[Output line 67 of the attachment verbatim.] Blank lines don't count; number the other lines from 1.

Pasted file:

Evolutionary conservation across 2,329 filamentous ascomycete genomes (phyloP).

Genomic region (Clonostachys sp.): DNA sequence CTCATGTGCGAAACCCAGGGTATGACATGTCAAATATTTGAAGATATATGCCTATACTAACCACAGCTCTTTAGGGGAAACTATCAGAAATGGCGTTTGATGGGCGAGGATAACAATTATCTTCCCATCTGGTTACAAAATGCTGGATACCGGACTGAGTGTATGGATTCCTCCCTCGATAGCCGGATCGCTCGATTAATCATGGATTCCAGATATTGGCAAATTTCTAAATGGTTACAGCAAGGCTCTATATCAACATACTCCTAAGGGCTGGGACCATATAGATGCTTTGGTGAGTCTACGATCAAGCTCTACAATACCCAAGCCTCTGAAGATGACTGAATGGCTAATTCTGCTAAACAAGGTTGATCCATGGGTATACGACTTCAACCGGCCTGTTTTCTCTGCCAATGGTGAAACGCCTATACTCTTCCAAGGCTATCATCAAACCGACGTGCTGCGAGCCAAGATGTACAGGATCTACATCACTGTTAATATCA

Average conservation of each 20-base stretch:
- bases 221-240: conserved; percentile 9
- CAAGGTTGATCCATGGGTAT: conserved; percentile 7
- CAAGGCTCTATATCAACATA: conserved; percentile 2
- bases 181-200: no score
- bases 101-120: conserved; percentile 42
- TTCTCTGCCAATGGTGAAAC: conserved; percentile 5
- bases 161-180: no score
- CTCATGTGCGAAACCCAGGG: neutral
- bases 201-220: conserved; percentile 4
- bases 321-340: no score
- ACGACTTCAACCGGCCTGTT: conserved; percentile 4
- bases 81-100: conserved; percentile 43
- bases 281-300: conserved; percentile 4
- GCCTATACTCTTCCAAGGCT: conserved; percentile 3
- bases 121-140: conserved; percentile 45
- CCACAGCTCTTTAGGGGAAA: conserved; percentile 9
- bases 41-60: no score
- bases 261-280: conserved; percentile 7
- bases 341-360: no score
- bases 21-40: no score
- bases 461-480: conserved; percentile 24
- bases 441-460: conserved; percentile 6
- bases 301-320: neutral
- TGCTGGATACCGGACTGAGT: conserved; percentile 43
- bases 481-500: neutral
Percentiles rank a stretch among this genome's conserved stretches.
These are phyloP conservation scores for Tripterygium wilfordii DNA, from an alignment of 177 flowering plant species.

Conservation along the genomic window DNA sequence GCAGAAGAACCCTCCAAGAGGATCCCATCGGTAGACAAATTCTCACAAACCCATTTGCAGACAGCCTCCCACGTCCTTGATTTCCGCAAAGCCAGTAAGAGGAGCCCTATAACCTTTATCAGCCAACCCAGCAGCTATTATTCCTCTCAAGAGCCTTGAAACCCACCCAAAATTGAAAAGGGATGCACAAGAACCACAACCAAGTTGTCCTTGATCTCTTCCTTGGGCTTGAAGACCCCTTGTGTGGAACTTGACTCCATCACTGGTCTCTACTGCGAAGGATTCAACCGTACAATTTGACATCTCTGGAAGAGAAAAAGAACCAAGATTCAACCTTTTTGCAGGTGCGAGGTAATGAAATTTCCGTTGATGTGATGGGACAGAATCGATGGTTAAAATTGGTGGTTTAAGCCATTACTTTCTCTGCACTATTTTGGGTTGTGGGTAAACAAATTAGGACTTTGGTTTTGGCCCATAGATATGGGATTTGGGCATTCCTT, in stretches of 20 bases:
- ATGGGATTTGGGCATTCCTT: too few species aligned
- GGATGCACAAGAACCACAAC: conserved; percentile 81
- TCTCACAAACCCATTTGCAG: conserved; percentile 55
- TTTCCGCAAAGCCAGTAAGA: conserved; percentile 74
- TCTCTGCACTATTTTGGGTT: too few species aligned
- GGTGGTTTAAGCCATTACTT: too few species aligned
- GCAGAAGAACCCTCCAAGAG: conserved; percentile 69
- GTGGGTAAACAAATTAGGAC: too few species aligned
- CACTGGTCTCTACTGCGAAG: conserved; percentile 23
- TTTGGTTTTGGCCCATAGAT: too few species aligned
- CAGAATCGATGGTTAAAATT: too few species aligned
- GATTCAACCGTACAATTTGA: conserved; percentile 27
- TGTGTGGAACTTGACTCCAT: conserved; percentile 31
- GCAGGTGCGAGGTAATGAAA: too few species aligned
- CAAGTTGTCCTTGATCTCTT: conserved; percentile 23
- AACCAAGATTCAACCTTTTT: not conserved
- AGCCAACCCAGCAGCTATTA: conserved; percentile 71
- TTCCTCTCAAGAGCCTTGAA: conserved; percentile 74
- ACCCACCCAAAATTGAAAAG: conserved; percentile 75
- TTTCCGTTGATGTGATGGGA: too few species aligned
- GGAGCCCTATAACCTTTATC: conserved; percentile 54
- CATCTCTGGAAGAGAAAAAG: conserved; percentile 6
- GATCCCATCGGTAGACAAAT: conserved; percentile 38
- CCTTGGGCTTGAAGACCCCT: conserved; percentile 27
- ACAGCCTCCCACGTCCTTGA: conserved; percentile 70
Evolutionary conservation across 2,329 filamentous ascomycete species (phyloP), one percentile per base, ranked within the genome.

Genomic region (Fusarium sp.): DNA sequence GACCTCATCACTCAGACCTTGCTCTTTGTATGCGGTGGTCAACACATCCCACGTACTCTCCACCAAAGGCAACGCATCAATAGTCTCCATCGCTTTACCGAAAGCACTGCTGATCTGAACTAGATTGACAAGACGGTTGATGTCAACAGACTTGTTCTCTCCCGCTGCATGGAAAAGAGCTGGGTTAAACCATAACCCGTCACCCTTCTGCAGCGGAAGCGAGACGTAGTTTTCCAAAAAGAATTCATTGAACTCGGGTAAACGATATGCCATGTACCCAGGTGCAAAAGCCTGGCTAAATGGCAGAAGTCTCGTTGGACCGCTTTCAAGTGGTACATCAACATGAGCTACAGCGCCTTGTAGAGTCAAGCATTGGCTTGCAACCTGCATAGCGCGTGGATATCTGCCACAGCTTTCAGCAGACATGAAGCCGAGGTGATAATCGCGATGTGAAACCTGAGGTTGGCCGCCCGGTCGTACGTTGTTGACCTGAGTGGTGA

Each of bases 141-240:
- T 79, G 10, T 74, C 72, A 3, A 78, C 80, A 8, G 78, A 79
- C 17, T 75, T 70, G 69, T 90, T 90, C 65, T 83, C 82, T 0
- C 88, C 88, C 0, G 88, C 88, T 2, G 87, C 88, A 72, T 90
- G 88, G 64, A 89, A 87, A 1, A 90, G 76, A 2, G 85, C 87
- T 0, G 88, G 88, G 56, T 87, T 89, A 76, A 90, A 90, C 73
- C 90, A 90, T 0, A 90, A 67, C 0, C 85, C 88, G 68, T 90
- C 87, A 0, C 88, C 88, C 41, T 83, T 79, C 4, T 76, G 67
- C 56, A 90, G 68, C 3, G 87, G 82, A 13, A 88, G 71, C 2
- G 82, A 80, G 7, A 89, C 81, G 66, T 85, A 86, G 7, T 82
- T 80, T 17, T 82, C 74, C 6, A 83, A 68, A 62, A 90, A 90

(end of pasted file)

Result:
- C 56, A 90, G 68, C 3, G 87, G 82, A 13, A 88, G 71, C 2